Aitken: It’s less of an issue for IP providers than the foundry business. If you have a very small number of very large customers, they have a very large influence on you. When you’re spending $15 billion on your next-generation fab, it’s important.
Soheili: And those customers talk to three or four fabs, so it’s no surprise that the center of the processes are so tightly correlated with each other.
Shuler: Everyone wants to commoditize their suppliers if they possibly can. That’s what gives them leverage.
SE: Given all the changes underway, has the makeup of teams developing IP changed?
Rowen: In some ways, very much so. If we look back at Cadence a few years ago, it was a sophisticated EDA and IP company, but not really a systems company. Part of my mission is to be able to get into the head of the system designer to figure out what they really care about, what are the optimization dimensions they care about, and how they are going to optimize at the software level for power, size, performance and versatility. We have to figure out where they’re going and what we need to do to demonstrate relevance. All of us are becoming more sophisticated at the systems level in understanding what is the end purpose. On top of that, you have much more involvement in the device physics and in tracking different standards. It’s no longer just IEEE standards. It’s automotive standards, IoT standards, and where do we make our investments. Some of these investments are long-term investments. You have to be there, investing before the customers know they’re going to go there.
Soheili: When the circuit designer is looking at finer geometries and anticipates what he can and cannot do and the number of layout people involved—just the enormity of the task—from every dimension the business feels like the move from one node to the next is not a linear jump. When we place and route an ASIC at 65nm, we spend 4.5X that number at 28nm, and even more at 14nm. It has impacts on all aspects of the business.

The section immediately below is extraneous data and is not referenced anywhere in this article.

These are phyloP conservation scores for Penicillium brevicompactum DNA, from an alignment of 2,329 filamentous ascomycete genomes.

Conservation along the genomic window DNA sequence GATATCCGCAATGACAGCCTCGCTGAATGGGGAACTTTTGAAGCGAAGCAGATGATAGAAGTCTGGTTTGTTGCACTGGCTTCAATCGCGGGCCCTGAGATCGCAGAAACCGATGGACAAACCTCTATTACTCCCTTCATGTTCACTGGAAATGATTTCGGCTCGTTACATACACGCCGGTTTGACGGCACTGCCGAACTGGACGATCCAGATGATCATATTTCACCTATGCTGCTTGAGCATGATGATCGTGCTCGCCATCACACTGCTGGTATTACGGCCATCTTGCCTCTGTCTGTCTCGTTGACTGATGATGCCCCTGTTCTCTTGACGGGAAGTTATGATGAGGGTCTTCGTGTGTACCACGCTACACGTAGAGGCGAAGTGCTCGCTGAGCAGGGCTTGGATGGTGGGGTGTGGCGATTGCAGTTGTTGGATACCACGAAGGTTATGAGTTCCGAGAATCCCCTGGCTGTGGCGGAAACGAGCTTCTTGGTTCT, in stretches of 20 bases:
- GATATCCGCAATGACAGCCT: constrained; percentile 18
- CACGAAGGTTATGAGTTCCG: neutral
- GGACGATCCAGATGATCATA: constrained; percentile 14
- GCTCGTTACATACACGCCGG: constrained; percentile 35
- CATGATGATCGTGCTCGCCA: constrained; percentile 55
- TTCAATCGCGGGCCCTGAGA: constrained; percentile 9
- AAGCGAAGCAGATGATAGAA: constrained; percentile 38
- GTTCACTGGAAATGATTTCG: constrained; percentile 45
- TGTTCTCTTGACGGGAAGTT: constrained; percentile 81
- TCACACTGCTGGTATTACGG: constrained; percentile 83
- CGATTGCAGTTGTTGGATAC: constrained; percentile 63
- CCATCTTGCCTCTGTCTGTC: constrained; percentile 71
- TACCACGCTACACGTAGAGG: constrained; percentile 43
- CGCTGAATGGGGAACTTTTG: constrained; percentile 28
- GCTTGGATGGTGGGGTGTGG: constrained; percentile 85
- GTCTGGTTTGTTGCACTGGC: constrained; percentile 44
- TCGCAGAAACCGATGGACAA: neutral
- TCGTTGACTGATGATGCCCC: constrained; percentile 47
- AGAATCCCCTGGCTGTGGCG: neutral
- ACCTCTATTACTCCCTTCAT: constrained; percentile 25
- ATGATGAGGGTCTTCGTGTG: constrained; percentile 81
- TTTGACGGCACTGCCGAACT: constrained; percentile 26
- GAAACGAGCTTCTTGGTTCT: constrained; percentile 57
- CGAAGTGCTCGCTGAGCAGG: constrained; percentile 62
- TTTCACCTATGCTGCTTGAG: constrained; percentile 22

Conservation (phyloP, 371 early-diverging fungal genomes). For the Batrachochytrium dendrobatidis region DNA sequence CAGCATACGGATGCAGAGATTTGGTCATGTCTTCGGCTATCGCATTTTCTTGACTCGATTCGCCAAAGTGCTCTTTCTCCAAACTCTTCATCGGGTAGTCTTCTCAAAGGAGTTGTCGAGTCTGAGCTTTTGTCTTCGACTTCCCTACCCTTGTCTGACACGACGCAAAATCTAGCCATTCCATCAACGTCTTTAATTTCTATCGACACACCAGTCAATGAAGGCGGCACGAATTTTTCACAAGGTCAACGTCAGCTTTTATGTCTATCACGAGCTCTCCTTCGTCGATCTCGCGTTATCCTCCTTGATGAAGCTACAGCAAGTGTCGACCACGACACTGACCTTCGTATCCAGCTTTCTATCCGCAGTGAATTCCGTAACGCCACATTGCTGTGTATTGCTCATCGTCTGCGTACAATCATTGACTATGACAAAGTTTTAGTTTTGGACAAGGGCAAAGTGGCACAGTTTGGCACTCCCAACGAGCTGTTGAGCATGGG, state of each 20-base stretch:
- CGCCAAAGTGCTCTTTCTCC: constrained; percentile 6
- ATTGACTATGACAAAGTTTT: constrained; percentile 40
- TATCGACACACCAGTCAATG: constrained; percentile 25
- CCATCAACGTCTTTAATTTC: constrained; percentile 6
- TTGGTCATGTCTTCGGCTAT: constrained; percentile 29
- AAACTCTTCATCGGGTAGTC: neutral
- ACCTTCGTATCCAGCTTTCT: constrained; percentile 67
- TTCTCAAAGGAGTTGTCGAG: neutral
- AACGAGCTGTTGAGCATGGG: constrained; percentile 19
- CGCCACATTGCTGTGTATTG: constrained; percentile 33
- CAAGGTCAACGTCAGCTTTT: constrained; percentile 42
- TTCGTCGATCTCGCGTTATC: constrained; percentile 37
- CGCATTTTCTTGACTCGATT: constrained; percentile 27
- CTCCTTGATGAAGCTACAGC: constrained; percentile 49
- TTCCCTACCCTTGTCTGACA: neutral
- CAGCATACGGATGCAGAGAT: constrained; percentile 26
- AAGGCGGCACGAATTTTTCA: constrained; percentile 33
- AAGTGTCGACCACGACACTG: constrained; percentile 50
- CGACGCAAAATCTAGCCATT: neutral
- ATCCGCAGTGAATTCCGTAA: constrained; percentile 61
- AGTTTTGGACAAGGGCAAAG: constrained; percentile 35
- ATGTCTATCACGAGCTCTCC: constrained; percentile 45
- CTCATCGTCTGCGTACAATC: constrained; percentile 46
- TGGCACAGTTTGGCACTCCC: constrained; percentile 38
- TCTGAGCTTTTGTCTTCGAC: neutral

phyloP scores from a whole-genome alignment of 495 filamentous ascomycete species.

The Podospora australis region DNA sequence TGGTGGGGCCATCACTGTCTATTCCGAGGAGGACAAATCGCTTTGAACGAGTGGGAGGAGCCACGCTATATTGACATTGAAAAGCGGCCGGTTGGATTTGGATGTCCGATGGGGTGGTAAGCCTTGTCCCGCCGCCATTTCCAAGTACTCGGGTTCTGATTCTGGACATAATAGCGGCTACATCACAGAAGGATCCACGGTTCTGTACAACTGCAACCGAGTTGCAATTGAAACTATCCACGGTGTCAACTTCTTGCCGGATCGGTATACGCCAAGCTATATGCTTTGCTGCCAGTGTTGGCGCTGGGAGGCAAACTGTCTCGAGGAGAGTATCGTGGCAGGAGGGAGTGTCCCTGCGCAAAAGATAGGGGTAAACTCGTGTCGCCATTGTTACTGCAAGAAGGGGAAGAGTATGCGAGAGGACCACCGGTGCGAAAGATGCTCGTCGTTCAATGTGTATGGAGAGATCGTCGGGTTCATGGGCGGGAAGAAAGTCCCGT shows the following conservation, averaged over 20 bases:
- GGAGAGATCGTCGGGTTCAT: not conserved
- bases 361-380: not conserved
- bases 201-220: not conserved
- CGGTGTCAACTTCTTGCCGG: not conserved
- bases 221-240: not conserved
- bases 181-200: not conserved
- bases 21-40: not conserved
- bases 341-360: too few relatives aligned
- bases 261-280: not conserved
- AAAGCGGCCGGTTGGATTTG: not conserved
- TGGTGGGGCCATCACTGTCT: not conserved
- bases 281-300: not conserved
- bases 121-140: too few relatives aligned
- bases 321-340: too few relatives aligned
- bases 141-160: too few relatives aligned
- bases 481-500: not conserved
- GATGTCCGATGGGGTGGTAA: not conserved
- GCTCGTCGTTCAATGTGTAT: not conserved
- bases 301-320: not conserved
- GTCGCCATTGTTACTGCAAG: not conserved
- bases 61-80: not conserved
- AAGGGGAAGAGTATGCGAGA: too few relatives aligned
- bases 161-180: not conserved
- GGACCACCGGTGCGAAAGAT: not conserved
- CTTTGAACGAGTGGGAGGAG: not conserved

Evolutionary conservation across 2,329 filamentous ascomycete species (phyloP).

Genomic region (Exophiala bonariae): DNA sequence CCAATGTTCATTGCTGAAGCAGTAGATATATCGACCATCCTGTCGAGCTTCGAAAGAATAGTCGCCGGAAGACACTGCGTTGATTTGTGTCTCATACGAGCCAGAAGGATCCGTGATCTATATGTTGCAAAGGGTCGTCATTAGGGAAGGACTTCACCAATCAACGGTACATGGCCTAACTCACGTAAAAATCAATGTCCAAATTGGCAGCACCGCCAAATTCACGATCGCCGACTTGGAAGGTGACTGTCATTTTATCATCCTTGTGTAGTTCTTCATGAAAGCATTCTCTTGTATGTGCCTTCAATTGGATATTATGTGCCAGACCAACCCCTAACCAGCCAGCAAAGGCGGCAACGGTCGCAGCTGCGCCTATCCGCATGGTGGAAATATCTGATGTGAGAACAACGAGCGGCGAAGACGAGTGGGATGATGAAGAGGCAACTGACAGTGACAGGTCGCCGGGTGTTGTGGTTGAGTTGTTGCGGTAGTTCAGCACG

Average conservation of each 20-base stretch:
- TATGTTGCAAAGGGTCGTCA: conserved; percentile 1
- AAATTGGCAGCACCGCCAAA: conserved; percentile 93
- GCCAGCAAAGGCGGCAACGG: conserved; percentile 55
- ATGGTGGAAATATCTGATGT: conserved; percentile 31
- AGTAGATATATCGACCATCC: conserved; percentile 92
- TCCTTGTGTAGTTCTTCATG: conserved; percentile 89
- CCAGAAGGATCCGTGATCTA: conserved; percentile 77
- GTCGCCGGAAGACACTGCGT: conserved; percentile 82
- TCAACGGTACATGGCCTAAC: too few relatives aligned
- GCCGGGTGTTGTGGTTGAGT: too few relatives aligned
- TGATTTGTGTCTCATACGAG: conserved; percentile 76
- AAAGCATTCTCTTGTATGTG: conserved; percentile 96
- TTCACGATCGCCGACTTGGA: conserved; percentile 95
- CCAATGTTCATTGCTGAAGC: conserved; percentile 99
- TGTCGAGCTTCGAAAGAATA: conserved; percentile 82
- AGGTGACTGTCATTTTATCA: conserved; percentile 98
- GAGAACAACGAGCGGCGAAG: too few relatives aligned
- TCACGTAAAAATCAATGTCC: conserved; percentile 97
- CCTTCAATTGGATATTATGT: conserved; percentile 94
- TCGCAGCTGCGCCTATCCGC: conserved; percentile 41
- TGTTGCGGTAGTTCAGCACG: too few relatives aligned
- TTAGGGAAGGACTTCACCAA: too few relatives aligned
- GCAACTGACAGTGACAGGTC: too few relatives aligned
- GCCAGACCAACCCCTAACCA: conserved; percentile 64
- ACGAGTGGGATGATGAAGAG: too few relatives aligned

Aitken: Moving up in the stack we have software people who are concerned about how products are built and interact with each other. At the low level we have people who worry about where band gaps are. And in between we have people focused on operations and efficiency. If we just do what 10 guys in a barn used to do and try to scale that up to the kind of operation we have now, it doesn’t work. There aren’t that many people in the world who know how to do this stuff. We have to automate and provide underlying IP systems that allow our people to be as productive as possible. You can’t do everything at the same time just by adding a new person every time a new problem comes along.
Shuler: If you look at the difference between our engineering team today versus what it was a few years ago, as we’ve expanded the scale and scope of offerings, what’s changed is we’ve got people doing architecture and in the CTO office figuring out which markets we’re going after and being very specific about shooting arrows in the right direction. We also have more software people because a lot of that goes with the integration and ease of use. Verification is a greater proportion of people, as well, including formal and methods. It’s not just a bunch of RTL developers.
Nandra: We have more than 2,000 people doing IP today. Setting up a common infrastructure has been paramount. We have a strong initiative to improve efficiency. The key here is system knowledge. You really need to understand what your customers are going to do now and in the future and have a team that’s responsible for all the logistics.